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Chasing Ernest Hemingway

Bookish Bostonian

Asst. Metro Editor

Published: Wednesday, January 30, 2013

Updated: Wednesday, January 30, 2013 23:01

A favorite high school English teacher of mine once told me that Ernest Hemingway’s novel The Sun Also Rises was responsible for inspiring her to spend a significant amount of time in Europe


    Perhaps not surprisingly, the novel also invigorated a passion in me to live in Paris, Milan, and anywhere else Hemingway happened to set foot. For a man that travelled as much as Hemingway did, however, I find it ironic that his legacy ultimately lives in Boston, a town to which he had no known connection.

    Boston’s John F. Kennedy Memorial Presidential Library and Museum houses the Ernest Hemingway Collection, a dynamic gathering of manuscripts, letters, and photographs, including 44 hand-written drafts to the ending of A Farewell to Arms.

    The online information regarding the contents of this collection is exhaustive; including a potentially irritating stipulation stating that one needs an appointment before viewing the archive. This, however, will not deter me.

    I always thought I would have to travel to Europe to feel any kind of closeness to Hemingway, but the presence of the Hemingway Collection in Boston has removed the “one day” attitude I formerly had to hold towards seeing a slice of his life. No longer do I have to talk to my friends about traveling to France and Spain to feel his life—though I probably still will. No longer will I be forced to say to my friends—when I am feeling particularly manic and bad about my own life—that I just want to move to Paris, grow a perfect white beard, and become Hemingway. When I catch their dubious and frightened glances, I stroke my clean-shaven face and say, “You’ll see! You’ll all see!”

    But they will not see. I cannot grow facial hair like Hemingway’s to save my life.

    And more importantly, I can’t have his life.

    Traveling to the places he has lived and letting my facial hair follicles give it their best effort will not allow me to live a piece of his life. Taking the trek to view Boston’s Ernest Hemingway Collection and reading all of his works will bring me no closer to being the man that wrote the words.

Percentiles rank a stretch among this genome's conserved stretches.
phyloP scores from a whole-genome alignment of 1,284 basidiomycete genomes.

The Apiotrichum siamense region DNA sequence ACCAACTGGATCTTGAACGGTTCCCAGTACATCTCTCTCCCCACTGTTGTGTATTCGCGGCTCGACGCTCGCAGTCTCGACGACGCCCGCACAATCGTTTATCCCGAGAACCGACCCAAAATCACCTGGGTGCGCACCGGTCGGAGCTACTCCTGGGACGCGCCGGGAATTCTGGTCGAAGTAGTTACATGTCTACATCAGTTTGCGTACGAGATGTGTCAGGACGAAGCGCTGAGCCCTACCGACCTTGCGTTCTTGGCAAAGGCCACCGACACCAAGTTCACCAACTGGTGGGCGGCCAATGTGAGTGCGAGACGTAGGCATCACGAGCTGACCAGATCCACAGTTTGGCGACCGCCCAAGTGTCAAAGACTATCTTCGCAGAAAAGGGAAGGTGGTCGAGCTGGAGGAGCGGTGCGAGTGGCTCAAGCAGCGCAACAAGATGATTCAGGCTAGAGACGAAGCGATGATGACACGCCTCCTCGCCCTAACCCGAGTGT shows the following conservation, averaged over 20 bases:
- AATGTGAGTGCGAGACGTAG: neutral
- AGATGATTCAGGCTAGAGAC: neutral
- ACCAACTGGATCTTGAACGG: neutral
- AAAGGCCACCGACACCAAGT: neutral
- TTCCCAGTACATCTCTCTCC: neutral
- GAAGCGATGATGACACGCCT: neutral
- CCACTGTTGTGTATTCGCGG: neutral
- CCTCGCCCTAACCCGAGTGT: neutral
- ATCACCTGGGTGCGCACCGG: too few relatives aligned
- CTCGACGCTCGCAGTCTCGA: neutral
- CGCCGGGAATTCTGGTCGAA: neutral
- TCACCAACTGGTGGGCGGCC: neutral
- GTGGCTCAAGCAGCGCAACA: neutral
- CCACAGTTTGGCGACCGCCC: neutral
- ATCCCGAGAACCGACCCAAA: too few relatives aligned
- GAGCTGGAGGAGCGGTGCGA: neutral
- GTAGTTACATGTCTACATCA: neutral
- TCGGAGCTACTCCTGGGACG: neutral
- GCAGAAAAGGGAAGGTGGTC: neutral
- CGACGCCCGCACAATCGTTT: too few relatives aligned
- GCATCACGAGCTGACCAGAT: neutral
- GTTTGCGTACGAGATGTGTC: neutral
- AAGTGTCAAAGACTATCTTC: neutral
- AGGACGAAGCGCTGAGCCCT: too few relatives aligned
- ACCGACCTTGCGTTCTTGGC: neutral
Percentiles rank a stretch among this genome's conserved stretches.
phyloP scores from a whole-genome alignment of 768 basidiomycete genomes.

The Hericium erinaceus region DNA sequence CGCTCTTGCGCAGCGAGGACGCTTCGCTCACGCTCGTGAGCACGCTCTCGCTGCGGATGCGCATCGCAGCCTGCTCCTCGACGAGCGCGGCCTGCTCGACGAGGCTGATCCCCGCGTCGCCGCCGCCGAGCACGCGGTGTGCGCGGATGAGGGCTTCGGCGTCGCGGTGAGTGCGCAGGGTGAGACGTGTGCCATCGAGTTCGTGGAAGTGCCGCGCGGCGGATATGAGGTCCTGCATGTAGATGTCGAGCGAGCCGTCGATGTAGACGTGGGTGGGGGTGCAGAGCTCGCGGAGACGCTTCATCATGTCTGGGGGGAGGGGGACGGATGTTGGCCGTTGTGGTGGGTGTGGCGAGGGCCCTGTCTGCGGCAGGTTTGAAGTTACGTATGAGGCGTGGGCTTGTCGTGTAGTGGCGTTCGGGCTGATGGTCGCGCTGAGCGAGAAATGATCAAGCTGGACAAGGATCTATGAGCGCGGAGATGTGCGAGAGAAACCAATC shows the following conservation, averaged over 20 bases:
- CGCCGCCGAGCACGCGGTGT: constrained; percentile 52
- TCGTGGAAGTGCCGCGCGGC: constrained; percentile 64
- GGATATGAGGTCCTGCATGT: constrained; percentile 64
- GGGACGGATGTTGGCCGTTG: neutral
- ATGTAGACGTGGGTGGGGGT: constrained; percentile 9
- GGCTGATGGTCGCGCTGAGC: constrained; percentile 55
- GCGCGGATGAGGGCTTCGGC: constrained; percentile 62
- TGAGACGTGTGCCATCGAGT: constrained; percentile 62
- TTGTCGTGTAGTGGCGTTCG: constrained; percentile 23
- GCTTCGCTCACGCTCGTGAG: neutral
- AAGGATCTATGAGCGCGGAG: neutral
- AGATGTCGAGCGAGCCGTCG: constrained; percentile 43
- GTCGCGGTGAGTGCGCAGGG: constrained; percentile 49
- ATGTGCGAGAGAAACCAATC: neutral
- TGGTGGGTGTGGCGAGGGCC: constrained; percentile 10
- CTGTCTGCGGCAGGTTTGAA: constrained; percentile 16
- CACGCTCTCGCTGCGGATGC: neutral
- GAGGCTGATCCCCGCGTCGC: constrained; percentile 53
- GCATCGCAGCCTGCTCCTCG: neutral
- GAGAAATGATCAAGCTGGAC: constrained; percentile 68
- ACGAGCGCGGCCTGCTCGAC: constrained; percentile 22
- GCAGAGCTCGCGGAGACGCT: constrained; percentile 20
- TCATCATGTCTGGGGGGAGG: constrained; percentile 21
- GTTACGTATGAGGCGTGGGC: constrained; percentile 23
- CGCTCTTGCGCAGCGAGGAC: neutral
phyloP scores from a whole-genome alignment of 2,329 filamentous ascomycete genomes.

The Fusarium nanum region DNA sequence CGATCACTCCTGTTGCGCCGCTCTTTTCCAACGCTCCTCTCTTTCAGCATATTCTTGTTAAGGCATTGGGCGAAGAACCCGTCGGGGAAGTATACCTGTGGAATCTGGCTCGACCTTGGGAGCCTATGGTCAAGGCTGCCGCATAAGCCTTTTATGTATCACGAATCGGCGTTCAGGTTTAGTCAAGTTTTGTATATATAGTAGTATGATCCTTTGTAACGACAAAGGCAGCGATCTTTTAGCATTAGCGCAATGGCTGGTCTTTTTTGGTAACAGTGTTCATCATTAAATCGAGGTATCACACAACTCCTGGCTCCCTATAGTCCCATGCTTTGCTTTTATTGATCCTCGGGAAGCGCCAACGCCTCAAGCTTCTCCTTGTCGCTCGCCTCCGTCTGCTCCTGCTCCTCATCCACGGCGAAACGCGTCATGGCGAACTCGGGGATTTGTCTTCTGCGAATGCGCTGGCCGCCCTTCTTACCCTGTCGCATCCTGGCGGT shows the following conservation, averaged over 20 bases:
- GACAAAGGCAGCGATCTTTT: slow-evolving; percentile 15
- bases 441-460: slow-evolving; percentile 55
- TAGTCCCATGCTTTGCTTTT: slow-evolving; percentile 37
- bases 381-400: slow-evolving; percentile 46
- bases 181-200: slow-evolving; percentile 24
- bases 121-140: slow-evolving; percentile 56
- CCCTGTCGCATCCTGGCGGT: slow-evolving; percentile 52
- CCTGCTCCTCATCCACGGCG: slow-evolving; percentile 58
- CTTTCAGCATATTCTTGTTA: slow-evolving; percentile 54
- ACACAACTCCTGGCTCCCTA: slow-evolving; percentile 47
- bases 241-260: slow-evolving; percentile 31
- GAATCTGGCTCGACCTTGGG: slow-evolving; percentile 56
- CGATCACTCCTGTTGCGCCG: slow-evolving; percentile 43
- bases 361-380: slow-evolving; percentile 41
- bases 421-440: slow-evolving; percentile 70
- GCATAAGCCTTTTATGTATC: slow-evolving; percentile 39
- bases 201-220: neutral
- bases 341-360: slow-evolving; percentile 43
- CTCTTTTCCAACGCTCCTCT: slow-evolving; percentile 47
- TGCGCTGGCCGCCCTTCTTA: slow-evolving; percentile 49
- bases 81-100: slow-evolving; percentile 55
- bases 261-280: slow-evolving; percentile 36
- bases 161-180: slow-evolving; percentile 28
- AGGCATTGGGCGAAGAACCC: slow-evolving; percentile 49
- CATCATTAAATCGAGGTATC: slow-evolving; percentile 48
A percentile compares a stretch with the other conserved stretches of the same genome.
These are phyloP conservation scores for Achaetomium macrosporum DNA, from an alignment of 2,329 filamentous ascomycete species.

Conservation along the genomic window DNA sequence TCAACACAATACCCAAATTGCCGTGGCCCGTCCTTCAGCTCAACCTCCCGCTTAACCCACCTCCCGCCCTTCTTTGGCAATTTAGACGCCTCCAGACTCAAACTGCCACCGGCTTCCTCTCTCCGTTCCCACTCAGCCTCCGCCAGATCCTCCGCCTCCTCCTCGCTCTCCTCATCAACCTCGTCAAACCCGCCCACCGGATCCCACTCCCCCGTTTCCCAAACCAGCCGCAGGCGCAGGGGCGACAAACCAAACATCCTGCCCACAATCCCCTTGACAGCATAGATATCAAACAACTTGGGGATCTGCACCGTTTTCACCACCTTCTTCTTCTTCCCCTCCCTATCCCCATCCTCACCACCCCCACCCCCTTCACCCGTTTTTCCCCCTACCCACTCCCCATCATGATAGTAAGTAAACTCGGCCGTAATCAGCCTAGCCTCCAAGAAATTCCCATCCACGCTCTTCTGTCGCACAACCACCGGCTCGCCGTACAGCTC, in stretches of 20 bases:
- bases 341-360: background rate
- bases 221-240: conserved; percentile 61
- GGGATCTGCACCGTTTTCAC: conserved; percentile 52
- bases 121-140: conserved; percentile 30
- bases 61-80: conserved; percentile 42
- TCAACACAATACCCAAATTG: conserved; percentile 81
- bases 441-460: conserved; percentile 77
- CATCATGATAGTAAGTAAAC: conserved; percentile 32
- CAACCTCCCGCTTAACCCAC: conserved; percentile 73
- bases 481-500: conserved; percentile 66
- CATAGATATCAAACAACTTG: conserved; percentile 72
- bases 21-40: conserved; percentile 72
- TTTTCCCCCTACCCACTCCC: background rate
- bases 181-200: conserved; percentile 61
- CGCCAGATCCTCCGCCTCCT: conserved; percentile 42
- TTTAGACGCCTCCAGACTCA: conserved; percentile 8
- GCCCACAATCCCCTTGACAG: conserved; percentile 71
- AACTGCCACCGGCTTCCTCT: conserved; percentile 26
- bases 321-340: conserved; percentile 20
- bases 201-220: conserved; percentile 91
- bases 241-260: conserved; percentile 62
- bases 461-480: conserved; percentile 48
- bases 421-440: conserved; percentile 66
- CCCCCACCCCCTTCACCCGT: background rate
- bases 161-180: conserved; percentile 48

I am the type of person that cannot transmit what I do not have. I have to live it to write it.

    I like to think that Hemingway may have been a similar type of man, that if he had never been in World War I or lived in Paris or suffered losses that he could have never written the words he wrote.

    I am only a 19-year-old boy. There is more for me to see, more for me to live. I find it interesting that this chapter in my life, my time in Boston, takes place in a city towards which Hemingway doled out no literary affection. My path starts in a place that my idol’s footsteps and words never graced.

    Because of this, I have decided that where one lives a life is far inferior to what one lives.

    Perhaps I have not lived long enough to identify with the disillusionment of Lieutenant Frederick Henry in A Farewell to Arms, and in a way I hope I never feel that variety of loss, just as I hope to never live long enough to understand Hemingway’s alcoholism and suicidal demise.

    But I have lived long enough now to know how it feels when Jake Barnes turns to the woman he loves in The Sun Also Rises, thinking about the life they cannot have, saying, “Yes. Isn’t it pretty to think so?” And I have lived long enough to know how it feels when Hemingway himself expunges his first wife of blame in his incomplete, largely autobiographical A Moveable Feast.

    My chase to live Hemingway’s life, therefore, will never be complete, because the only way to find an understanding of someone’s life is to chase one’s own.

    Might take a while.


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